The lack of adequate sex education is the subject of a new Netflix dramaNetflix's Sex Education/ Youtube

The defining moment of the sex education I received at school was explaining to a teacher what a dental dam was and what purpose it served. At the age of 14, I had never come across one of the mysterious stretchy rectangles before, and yet I knew more about them than adults responsible for teaching about sex and relationships at school. This incident, I feel, is emblematic of the deficiencies of sex education in general. It tends to leave students with gaps in their knowledge pertaining to non-heterosexual sex, consent, pleasure, and healthy relationships, among other factors. In my experience, it focused on prevention (of pregnancy and STIs) rather than positivity, which meant that it was both fearmongering and lacking in nuance.

Netflix’s newest comedy drama brings the issue to light, with its outlandish plot of a teenage boy whose mum is a sex therapist, but it’s something which will make the news in the next few months. In 2017, a duty was placed on the Secretary of State for Education to make sex and relationships education compulsory at schools; a welcome move indeed, but one which raises fraught questions of the ‘appropriateness’ of what would be included on the curriculum. This is particularly true given that all children from the age of four will be taught about ‘safe and healthy relationships’, provoking concerns about when certain elements will be introduced to each age group. It will be debated in Parliament in the next three to six months, but given the current political climate, it’s safe to say that the latter end of the scale might be more realistic.

So, what should be on the new curriculum? Should we keep the hilariously awkward practical tasks of putting condoms on phalluses? Perhaps – but I think the curriculum should aim to espouse values, rather than prescribing activities and outlining knowledge which we deem to be essential.

“Being able to negotiate boundaries, physical and emotional, can only come from being able to talk and listen”

Of course, certain factors are paramount. Protection against STIs and unwanted pregnancies is essential to young people. But the first principle should be an insistence upon the non-negotiable, inalienable right to consent. My offline education about consent came only at university, in freshers’ week consent workshops. That’s far too late. Schools and colleges need integrated education about consent so that young people know their rights and can consider their boundaries, sexual and non-sexual; they could perhaps take inspiration from campaigns like ‘Caius for Consent’. It’s essential that consent forms the foundation upon which sex education is built.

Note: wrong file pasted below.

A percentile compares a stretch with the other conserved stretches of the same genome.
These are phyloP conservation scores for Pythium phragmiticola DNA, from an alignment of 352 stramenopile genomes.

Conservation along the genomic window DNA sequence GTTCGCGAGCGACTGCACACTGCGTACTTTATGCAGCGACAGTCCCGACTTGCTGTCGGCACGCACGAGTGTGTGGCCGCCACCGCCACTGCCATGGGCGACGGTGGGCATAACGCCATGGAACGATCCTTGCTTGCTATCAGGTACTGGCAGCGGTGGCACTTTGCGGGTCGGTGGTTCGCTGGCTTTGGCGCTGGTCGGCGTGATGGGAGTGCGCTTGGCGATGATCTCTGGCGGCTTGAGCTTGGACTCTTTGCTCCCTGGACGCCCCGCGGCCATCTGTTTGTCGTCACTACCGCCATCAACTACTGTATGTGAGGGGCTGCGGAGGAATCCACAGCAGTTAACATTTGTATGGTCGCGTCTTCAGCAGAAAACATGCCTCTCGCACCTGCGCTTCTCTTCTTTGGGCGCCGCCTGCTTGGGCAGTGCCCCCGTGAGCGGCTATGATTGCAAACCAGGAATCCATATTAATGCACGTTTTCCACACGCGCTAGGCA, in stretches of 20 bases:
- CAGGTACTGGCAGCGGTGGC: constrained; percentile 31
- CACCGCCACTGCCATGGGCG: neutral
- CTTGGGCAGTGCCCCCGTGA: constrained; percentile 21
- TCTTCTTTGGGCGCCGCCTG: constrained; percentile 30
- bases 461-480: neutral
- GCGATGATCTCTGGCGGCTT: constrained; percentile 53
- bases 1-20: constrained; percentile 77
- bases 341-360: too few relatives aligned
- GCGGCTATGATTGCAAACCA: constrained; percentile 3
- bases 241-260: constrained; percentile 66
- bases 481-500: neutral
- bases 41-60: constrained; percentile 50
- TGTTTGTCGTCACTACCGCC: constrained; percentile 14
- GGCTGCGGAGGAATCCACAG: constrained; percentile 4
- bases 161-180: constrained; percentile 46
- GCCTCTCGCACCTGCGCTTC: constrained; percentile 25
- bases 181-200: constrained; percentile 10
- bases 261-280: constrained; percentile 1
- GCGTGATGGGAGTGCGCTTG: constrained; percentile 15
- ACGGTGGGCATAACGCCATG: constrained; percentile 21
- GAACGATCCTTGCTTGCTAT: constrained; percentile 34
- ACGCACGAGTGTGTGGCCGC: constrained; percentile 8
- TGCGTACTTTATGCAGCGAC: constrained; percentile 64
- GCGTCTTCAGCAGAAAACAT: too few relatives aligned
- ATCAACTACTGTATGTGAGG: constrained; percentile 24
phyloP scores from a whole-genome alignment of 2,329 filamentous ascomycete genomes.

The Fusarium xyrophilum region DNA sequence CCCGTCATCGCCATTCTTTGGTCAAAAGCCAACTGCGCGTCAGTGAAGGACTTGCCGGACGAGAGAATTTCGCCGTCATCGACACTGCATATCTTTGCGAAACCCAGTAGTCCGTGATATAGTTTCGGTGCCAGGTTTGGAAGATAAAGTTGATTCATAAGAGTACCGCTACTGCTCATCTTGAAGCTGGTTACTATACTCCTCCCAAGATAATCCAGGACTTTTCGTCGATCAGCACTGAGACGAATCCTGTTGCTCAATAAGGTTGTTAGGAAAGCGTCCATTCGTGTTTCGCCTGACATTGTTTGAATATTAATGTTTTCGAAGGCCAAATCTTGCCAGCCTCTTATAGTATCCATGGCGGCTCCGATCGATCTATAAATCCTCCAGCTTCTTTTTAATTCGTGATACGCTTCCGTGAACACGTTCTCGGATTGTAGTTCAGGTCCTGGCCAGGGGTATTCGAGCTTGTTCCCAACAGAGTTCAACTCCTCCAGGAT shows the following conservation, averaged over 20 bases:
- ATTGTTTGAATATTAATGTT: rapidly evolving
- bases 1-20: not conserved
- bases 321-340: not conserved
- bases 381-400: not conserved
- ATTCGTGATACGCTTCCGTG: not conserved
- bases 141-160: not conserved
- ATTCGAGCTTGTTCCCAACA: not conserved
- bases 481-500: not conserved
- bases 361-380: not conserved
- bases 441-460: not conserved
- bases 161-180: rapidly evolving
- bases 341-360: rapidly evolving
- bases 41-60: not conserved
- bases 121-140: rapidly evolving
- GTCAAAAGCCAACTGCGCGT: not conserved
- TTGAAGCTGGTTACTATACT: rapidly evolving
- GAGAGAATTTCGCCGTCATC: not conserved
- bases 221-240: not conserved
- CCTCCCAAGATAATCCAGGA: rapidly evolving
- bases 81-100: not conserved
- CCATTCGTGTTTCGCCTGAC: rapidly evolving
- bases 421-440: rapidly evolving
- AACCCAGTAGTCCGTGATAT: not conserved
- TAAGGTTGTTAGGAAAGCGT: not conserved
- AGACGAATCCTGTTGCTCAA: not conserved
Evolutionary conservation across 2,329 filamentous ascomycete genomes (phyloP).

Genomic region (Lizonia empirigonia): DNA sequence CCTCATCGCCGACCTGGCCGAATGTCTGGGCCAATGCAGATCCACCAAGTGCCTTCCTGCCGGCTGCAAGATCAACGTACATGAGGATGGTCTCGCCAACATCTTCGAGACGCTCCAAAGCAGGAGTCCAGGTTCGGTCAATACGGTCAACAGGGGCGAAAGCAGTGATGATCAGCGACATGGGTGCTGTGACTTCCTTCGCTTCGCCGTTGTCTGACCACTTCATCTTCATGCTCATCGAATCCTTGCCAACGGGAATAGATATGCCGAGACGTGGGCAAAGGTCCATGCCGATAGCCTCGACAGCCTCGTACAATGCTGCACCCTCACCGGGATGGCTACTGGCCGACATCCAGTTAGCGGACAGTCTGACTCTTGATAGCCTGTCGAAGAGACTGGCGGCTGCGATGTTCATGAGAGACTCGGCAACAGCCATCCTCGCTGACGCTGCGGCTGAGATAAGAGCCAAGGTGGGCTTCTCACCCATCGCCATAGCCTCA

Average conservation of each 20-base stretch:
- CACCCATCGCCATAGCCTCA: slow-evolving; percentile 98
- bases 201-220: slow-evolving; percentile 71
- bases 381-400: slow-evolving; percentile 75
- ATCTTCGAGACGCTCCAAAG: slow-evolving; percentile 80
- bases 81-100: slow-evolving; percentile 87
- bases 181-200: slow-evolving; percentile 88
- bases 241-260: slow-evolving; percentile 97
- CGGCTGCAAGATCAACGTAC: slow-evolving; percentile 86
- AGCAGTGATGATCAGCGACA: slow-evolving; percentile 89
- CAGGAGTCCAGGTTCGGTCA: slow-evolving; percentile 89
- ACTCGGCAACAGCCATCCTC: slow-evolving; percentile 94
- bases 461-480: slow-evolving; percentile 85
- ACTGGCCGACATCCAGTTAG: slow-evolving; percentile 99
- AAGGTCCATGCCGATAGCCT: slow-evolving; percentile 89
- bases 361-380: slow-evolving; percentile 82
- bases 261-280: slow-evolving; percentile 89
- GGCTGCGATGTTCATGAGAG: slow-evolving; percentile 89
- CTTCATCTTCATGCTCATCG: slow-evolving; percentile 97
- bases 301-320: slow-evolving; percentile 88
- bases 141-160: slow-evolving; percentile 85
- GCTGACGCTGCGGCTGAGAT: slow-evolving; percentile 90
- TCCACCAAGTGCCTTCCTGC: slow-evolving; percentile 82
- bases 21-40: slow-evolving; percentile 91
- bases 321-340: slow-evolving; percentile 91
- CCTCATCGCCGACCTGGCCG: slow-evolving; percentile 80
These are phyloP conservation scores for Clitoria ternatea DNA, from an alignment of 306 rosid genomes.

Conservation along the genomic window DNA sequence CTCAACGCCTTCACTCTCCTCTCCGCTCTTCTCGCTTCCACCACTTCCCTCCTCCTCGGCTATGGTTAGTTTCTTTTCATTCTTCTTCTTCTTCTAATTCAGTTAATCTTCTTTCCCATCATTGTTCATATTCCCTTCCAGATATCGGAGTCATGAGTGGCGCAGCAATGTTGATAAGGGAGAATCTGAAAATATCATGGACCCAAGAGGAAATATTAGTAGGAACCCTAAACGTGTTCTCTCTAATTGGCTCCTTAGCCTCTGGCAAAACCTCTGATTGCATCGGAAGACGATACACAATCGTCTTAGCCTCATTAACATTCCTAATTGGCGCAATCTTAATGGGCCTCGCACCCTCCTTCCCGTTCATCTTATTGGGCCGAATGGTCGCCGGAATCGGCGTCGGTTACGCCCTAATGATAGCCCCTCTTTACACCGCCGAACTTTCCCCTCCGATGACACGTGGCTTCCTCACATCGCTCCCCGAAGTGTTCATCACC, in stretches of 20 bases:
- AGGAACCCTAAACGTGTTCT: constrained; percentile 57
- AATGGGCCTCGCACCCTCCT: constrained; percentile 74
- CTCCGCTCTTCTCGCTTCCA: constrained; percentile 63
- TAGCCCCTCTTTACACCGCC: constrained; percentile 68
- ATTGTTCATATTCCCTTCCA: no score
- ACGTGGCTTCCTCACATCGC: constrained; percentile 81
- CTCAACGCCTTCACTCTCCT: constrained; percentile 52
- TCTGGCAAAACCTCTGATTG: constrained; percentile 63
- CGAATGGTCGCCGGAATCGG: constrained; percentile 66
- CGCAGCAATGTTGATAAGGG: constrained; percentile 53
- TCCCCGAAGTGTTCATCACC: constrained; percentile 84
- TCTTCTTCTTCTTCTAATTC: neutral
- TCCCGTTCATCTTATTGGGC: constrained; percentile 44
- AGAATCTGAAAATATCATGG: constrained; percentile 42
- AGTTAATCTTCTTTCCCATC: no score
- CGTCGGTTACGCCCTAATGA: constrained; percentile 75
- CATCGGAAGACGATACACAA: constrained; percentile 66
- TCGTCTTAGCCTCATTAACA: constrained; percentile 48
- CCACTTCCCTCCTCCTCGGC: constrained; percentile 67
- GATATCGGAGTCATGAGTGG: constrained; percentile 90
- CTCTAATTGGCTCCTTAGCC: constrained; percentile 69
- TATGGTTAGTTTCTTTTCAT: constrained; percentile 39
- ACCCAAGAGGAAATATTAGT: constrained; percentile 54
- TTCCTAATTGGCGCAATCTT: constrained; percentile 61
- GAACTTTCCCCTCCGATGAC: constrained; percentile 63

Inclusivity and comprehensivity should also be key facets, ensuring that assumptions aren’t made about the types of sex that students will be having, nor about the partners that they might be having it with or the sexual health niggles that might arise. If you’re going to teach about condoms, you should teach about all fluid barriers, in the same way that discussions about contraception include other options. I distinctly remember a female teacher offering her arm to us so that we could feel the implant embedded there, giving us a tangible insight into one of the choices available.

Another should be openness. In a culture where a sex scene during a family film night is, at best, an excuse to make a cup of tea, a real culture shift is needed to make sex a less blush-inducing topic. Talking about sex and relationships to educators and family is healthy, given that the context is appropriate, and developing the ability to communicate openly, honestly and efficiently is the most invaluable skill. However, talking also teaches us how to listen and respond in a way that shows our respect and value for others. Being able to negotiate boundaries, physical and emotional, can only come from being able to talk and listen.


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Most pressing for a curriculum aiming to be implemented from 2020 is the shifting sphere of sex and its relationship to the internet. Change moves too fast for any stringent rules, but some self-evident points for consideration include porn, revenge porn and sexting. I think tone is important when discussing such issues, which is problematised by the diffuse nature of sex education as taught by individual schools. In discussing the manifestations of sex on the internet, the curriculum should impress upon teachers the fact that judgement rarely leads to open and honest conversations.

When I explained, red-faced, to that teacher what dental dams were, my ideas about what sex education should look like were limited to the vague descriptor of ‘more inclusive’. Six years later, everything that I’ve read and thought about since then has only added to the list of the ways in which sex education can improve to serve students as they navigate through sex and relationships. Improved sex education now is imperative. We owe it to the next generation of schoolchildren to feel included and informed.

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